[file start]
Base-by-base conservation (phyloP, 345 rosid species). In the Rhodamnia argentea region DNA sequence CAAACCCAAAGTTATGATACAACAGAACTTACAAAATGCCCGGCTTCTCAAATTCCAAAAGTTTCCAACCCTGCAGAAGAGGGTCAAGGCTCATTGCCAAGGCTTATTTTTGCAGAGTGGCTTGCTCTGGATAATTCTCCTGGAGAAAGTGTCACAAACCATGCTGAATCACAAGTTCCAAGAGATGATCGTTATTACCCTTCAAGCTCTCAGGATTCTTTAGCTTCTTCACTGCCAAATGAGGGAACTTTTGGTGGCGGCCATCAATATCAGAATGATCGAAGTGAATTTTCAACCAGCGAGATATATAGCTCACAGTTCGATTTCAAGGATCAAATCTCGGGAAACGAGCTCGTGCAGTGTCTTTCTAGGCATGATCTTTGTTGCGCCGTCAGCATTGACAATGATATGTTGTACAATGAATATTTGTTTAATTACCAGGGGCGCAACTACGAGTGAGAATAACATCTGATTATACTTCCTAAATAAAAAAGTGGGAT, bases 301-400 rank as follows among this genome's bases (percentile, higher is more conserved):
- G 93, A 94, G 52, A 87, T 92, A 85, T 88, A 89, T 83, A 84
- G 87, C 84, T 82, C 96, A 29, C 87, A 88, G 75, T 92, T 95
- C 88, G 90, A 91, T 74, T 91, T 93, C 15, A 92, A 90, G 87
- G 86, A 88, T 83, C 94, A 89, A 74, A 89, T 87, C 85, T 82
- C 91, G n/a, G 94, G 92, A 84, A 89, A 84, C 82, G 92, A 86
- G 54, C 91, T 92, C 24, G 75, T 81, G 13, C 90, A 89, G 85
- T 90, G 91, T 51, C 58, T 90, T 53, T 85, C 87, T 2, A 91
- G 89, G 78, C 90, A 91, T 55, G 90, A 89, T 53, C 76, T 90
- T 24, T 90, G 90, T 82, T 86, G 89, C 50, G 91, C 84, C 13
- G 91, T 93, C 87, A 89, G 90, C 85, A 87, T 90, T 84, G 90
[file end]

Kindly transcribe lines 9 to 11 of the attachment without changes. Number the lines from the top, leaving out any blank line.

- G 89, G 78, C 90, A 91, T 55, G 90, A 89, T 53, C 76, T 90
- T 24, T 90, G 90, T 82, T 86, G 89, C 50, G 91, C 84, C 13
- G 91, T 93, C 87, A 89, G 90, C 85, A 87, T 90, T 84, G 90